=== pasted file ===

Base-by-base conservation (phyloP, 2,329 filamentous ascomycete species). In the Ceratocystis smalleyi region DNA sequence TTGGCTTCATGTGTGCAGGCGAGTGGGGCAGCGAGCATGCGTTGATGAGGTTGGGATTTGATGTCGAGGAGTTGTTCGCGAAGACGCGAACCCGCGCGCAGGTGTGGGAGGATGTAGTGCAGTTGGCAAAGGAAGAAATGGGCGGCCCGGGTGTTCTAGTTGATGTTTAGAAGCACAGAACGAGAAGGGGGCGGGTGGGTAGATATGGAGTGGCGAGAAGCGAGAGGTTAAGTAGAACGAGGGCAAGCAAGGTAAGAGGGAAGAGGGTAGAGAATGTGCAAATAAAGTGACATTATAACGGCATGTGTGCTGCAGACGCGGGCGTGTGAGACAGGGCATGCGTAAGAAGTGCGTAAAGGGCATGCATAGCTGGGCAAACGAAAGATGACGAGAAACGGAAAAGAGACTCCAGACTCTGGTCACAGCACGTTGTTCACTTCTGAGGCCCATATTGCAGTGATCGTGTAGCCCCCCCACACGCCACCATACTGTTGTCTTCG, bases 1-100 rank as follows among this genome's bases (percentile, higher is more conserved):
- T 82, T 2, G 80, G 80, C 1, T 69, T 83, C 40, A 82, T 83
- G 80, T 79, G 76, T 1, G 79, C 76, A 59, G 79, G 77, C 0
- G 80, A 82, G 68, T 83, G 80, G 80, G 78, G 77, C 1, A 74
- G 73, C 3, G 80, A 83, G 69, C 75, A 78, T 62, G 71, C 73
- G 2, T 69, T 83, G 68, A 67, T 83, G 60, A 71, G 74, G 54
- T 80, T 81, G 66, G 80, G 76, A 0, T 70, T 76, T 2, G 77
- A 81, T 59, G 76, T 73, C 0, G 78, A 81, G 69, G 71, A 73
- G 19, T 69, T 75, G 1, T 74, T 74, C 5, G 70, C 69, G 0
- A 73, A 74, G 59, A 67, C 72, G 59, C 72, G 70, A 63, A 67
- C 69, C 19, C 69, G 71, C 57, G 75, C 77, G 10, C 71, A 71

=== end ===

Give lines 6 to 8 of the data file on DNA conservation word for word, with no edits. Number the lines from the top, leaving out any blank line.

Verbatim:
- G 2, T 69, T 83, G 68, A 67, T 83, G 60, A 71, G 74, G 54
- T 80, T 81, G 66, G 80, G 76, A 0, T 70, T 76, T 2, G 77
- A 81, T 59, G 76, T 73, C 0, G 78, A 81, G 69, G 71, A 73